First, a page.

Lockout leads to confusion, daily rallies at Central: teacher

Burnaby Central secondary teachers rally in front of the school on Deer Lake Parkway during their lunch hour lockout Tuesday. - John Decaire/Contributed
Burnaby Central secondary teachers rally in front of the school on Deer Lake Parkway during their lunch hour lockout Tuesday.
— image credit: John Decaire/Contributed

When it comes to the teachers dispute, it appears the only thing clear is that Burnaby teachers were to stage a one-day strike Thursday, closing schools.

The government's partial lockout of teachers, on the other hand, is a whole other matter.

John Decaire, a social studies teacher at Burnaby Central secondary, told the NewsLeader said what the B.C. Public School Employers Association (BCPSEA) has told the union has been "somewhat confusing."

As of Monday, when the BC Teachers Federation (BCTF) began its rotating strikes, BCPSEA's partial lockout has required teachers to not be in school working earlier than 45 minutes before school starts and no later than 45 minutes after school ends. But it's the lunch hour lockout that has teachers puzzled.

Decaire said they've been told teachers are allowed to be in the school building during lunch hour, but they should not be working or communicating with students about schoolwork.

That's despite teachers' lunch hours being their own free time to begin with.

"So that is a bit odd and difficult because it's time that apparently we were not getting paid for but we were expected to work nonetheless, and it's their justification for reducing our pay by 10 per cent," he said.

Essentially, they're told they can't work on their free time but because it's understood that they often do so, BCPSEA can justify cutting teachers' pay by 10 per cent.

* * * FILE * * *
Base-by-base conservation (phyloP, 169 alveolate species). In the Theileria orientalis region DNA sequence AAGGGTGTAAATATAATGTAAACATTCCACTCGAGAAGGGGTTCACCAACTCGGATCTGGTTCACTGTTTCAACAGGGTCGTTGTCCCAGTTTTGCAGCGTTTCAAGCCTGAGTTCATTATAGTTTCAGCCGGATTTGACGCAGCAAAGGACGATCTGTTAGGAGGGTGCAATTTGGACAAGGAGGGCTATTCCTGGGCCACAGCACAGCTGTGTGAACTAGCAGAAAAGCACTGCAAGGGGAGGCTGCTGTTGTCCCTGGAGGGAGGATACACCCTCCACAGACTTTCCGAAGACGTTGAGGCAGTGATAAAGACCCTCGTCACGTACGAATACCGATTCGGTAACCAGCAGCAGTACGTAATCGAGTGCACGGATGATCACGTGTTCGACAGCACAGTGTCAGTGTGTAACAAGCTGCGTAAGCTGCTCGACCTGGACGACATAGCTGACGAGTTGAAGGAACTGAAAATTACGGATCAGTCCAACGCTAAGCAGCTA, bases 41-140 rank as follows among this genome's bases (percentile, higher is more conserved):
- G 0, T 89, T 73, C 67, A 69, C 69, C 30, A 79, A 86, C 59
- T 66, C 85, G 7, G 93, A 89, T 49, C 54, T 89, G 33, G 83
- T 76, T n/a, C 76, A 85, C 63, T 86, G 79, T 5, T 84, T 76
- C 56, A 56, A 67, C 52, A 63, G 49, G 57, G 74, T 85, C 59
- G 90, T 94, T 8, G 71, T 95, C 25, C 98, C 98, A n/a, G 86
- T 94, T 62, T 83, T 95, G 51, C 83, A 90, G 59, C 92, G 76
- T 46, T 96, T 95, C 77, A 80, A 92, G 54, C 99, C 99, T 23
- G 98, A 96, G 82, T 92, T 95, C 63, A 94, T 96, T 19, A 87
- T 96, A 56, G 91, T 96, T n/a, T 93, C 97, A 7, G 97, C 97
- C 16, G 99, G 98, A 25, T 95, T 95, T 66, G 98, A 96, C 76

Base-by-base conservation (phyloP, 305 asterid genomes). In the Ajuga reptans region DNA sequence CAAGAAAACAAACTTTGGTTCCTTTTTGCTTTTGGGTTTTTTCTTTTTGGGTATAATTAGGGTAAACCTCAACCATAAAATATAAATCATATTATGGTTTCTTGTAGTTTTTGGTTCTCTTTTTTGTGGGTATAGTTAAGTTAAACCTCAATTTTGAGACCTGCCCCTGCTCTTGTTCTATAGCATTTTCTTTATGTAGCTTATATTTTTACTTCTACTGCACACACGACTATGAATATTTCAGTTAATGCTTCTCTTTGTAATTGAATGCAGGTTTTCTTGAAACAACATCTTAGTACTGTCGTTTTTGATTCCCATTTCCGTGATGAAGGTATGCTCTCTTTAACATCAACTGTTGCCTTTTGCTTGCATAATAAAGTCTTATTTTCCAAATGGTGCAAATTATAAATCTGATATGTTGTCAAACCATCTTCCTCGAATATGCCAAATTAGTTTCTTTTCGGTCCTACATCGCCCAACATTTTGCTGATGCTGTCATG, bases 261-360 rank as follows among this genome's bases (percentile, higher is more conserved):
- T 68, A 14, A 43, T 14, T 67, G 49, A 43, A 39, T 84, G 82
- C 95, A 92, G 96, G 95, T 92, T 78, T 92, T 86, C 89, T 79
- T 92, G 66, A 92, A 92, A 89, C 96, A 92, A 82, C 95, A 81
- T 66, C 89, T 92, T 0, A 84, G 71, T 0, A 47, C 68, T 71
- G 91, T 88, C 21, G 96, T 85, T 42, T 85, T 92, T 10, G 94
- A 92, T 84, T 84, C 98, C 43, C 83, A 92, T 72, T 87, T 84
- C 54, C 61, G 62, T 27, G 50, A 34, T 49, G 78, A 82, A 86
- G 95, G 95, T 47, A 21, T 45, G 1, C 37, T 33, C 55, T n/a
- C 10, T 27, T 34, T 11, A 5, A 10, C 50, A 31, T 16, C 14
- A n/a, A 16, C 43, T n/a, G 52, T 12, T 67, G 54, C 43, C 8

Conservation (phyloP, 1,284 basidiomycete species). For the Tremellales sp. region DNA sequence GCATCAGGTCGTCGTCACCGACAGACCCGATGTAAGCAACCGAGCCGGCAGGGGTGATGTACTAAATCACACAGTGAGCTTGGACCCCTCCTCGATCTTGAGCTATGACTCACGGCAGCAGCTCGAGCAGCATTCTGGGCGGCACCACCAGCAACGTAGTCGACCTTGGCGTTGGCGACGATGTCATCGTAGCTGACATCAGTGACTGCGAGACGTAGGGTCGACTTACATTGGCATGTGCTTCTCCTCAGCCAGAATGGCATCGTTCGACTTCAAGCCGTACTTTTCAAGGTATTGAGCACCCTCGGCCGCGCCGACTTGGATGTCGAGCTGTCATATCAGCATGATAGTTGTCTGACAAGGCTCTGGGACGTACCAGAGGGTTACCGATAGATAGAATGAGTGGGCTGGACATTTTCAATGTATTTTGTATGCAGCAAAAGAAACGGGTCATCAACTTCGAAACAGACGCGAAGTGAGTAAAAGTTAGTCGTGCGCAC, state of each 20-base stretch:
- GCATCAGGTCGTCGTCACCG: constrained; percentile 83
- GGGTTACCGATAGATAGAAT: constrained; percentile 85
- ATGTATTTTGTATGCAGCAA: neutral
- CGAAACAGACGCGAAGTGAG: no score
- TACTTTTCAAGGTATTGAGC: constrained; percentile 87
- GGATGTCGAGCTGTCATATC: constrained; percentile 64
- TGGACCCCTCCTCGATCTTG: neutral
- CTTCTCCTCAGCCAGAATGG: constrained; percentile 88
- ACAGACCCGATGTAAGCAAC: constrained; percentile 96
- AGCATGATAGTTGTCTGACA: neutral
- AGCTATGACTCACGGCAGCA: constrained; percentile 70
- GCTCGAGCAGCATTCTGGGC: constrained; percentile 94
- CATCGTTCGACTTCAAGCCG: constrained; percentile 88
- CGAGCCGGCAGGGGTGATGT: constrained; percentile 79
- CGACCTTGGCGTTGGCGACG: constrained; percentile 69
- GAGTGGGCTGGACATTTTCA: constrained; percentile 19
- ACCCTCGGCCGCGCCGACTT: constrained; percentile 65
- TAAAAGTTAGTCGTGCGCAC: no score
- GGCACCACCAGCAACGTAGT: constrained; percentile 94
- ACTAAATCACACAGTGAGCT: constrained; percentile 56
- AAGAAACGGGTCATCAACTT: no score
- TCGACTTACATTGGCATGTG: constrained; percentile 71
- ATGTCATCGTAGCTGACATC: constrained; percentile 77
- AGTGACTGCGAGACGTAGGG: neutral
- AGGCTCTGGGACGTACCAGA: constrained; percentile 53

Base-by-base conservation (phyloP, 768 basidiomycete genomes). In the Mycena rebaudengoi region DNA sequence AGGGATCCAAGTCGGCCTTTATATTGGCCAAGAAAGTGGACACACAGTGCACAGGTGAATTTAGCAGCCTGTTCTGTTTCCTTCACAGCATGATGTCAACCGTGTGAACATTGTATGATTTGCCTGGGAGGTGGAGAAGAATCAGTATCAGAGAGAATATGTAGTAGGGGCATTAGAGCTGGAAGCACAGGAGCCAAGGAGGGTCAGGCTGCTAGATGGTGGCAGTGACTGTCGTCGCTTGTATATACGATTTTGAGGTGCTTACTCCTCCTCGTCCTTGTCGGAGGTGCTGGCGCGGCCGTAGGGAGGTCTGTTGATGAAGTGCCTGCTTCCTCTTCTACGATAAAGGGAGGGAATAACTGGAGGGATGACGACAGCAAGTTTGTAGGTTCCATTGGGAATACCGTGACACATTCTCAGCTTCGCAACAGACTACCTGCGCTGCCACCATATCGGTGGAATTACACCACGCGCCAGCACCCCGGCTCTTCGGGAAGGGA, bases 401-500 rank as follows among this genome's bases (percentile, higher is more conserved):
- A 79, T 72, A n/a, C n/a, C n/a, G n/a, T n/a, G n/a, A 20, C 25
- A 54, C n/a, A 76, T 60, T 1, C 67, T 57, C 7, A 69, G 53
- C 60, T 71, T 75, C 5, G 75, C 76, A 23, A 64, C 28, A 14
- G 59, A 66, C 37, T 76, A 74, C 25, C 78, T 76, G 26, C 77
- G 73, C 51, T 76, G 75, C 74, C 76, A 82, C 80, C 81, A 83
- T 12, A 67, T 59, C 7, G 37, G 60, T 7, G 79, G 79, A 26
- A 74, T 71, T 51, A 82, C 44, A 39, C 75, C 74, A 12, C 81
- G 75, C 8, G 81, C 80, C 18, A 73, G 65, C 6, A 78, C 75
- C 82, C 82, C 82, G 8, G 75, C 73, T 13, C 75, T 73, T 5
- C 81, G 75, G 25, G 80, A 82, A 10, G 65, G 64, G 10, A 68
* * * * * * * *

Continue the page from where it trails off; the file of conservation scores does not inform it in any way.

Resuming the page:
Clear as mud.

Teachers at Central have taken to the street during their lunch hours this week, rallying in front of the school with signs that include, "forbidden to work on my own time."

Decaire said on Monday and Tuesday, as on most days, students stopped him as he left his classroom at lunch to ask questions about assignments and upcoming tests. He's had to tell them he can't talk to them because of the lockout.

That's left students confused and finding the whole situation odd and strange.

"They don't understand. They're talking to me and two minutes later the bell rings and I can't finish my conversation with them," Decaire said. "In theory, I could be disciplined by my employer for having a work-related conversation with a student at that time."

And while the government maintains teachers can continue to volunteer their time after 3:45 p.m., the BCTF has warned that they may not be covered by WorkSafeBC if they're hurt because they won't be in the employ of the school district at that time.

Decaire said the BCTF has informed its members of a precedent—a teacher was participating in intramural sports with students during the lunch period. When he was hurt, WorkSafeBC would not cover him even though the union argued the administrators encouraged teachers to participate. And this was before the lockout.

Decaire did not know where the incident happened but said some teachers are rethinking their volunteer activities as a result.

"I would be risking my family's livelihood to do that," he said.

"In my opinion, the employer is trying to have it both ways. They're trying to have a lockout that puts pressure on the employee. But they're still trying to squeeze out some of the services that we give to our community in that time that we are locked out in."

He was hoping everything would be clarified or the lockout ended after Thursday. That's when the BCTF's challenge of the lockout and pay cut were expected to be heard and addressed by the Labour Relations Board.

"In the end the students suffer," Decaire said of the situation.

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